The Inner Critic


This is the voice inside your head that tells you everything that’s wrong with you. Also known as negative self-talk, the voice of the inner critic varies in intensity from person to person.
 
For some of you the voice may be manageable, only chiming in on occasion and under certain circumstances like when you’re under stress or feeling insecure.

On the other end of the spectrum, the messages can feel like a daily barrage of negativity from the moment you wake up in the morning to the moment you fall asleep at night. Some of these messages can range from the mild “why did I just say that?” to the mean “I always screw up. I’m so stupid!” Check in with yourself. What are your negative self-talk statements saying to you?
 
If you’re at the mean end of the spectrum, your inner critic is on all the time, and it can seem like you can’t turn it off. If it’s not telling you how you messed up, what a loser you are, or how nothing ever works out for you, it’ll have you play the comparison game. This is the game in which you constantly compare yourself to others who may seem to be in every way more fortunate than you. It’ll insist you’re not enough. Not smart enough. Not attractive enough. Not thin enough. Not (fill in the blank) enough.
 
How did it get in there?
The inner critic can be traced back to early childhood. Life was wonderful until that pivotal moment when someone said something that sent the message that you were not OK just as you are. It could have been a parent or other relative; a teacher or another child. If you were teased or bullied the inner critic may have been formed during these incidents.

Knowing that the voice of the inner critic comes from other peoples’ opinions should give you a clue: This is not your voice, and it’s not a reflection of who you really are. In truth, only you get to decide who you are and what you’re capable of. If the negative self-talk habit has been running your life to now, it’s time to let it go.
 
How to get the upper hand
You may wonder what life would be like without it. You may even think it’s not possible to control it, but with some effort it is definitely possible. If you’re really ready to let it go, here are the first three steps you can take:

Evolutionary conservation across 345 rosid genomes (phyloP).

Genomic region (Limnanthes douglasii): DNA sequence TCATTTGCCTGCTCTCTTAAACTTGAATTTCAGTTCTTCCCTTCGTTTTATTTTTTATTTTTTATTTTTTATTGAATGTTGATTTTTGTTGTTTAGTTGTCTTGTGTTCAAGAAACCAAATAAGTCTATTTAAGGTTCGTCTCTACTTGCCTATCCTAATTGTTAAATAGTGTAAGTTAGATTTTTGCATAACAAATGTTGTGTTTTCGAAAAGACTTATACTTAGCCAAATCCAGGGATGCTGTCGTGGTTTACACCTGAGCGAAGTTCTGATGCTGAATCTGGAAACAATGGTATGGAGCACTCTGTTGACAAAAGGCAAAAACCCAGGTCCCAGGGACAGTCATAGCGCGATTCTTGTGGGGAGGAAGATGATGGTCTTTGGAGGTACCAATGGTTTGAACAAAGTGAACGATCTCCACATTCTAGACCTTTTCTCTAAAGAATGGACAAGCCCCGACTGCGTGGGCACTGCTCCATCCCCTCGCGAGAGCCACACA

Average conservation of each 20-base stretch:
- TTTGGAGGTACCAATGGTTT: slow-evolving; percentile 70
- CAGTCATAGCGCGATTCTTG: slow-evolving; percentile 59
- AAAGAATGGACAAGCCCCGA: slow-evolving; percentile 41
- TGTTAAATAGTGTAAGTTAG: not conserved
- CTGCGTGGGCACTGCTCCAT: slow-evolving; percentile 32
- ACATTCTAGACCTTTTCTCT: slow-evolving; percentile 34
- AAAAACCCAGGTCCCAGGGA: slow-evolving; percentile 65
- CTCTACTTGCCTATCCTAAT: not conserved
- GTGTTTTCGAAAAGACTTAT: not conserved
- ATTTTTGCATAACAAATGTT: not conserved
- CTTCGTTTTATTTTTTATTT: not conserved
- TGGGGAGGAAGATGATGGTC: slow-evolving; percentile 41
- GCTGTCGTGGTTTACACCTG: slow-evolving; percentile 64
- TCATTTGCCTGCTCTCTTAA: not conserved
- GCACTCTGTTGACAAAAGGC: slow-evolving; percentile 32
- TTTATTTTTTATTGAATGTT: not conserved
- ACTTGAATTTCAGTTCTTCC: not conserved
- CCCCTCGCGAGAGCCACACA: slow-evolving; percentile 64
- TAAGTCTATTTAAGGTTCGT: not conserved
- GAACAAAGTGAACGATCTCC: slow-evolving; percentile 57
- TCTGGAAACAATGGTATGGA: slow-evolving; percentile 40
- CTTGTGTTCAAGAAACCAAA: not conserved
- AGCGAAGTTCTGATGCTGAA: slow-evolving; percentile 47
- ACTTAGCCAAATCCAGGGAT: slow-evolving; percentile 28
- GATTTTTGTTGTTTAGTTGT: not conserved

• Step One. Recognize it when it’s happening. Be aware of your thoughts and notice the circumstances. Is the critic most active when you’re under stress or is it always commenting regardless of the situation? Notice the thoughts themselves. What are they saying? Capture them in a sentence.

  • Step Two. Once you know what the sentence is, question it. Ask yourself, “how true is that really?” Or, find evidence to the contrary. For example, if the thought is “I can’t do anything right!”, stop and ask yourself if that’s true in every case. Come up with instances where you have done things right. This proves that the inner critic doesn’t know everything about you! Be persistent. Keep questioning the veracity of the statements and proving the inner critic wrong, consistently.

  • Step Three. Replace each negative thought with a positive, empowering one. This will take some practice, but in time you will notice the negative self-talk decreasing until you no longer hear it.

Recognizing that the inner critic was formed by the actions or opinions of others should go a long way towards minimizing the power it has over you. You now have a choice of whether to listen to the voices or oppose them, ultimately shutting them down for good.